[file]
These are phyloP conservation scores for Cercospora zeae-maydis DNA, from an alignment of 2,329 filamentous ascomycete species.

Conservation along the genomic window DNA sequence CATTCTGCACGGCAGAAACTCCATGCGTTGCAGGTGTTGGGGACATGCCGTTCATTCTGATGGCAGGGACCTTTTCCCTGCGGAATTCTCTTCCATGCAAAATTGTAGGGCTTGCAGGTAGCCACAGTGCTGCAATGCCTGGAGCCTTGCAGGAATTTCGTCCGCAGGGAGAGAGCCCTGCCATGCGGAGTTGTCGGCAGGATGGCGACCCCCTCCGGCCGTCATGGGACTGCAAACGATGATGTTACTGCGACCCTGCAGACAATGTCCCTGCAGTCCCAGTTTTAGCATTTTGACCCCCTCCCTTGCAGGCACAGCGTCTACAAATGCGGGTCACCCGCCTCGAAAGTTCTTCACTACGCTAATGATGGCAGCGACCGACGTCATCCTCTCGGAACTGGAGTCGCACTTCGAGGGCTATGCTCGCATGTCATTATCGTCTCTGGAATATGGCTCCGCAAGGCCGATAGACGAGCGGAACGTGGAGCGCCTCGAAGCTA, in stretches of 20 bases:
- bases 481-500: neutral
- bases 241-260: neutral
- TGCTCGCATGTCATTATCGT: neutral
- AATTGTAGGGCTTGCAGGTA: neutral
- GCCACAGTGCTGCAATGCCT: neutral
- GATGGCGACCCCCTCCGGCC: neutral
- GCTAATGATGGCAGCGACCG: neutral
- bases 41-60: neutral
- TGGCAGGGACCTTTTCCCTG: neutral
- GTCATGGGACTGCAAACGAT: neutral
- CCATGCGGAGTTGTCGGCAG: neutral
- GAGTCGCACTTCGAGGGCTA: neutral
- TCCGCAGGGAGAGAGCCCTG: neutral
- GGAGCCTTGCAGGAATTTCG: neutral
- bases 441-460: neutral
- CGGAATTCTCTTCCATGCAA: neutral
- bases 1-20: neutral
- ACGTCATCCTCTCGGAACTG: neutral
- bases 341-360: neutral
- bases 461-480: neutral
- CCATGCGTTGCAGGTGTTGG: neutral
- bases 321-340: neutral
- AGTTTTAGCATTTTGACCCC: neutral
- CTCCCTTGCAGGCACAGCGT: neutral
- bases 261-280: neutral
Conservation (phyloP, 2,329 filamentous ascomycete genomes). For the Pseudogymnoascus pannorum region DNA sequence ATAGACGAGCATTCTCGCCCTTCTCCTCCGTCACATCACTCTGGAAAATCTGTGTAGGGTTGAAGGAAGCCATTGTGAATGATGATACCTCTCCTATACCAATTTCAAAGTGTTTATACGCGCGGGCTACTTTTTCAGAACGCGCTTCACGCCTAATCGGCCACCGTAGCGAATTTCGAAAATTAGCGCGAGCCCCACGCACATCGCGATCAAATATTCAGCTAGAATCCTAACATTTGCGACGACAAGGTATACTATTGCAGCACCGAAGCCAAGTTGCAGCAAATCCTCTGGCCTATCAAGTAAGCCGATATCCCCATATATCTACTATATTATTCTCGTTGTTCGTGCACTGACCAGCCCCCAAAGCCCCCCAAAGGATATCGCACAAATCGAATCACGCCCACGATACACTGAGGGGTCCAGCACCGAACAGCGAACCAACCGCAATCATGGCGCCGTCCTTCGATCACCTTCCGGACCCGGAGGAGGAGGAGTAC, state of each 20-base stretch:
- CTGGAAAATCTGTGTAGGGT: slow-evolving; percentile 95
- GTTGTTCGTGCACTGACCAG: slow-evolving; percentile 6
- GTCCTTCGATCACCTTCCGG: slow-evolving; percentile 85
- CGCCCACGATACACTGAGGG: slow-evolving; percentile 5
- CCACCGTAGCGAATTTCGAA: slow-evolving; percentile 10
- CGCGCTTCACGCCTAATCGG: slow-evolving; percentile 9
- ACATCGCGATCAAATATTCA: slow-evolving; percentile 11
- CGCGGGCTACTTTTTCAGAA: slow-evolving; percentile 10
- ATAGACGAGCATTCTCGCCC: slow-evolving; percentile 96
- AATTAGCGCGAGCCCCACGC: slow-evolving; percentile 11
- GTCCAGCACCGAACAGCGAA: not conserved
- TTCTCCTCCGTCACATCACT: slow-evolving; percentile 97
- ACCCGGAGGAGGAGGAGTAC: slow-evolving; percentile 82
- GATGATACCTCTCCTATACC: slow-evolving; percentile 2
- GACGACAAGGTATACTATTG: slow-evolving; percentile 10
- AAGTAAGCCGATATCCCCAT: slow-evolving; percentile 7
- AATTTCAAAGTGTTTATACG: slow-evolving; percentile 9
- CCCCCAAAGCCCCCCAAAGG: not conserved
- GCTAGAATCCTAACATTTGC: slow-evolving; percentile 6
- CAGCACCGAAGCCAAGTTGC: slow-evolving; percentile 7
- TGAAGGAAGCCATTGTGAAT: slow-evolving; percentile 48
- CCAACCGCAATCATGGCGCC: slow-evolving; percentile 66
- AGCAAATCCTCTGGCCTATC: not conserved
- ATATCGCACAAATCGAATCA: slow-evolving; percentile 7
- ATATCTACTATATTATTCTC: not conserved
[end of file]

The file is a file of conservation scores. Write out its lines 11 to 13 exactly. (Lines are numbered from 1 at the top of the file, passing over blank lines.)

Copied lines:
- TGGCAGGGACCTTTTCCCTG: neutral
- GTCATGGGACTGCAAACGAT: neutral
- CCATGCGGAGTTGTCGGCAG: neutral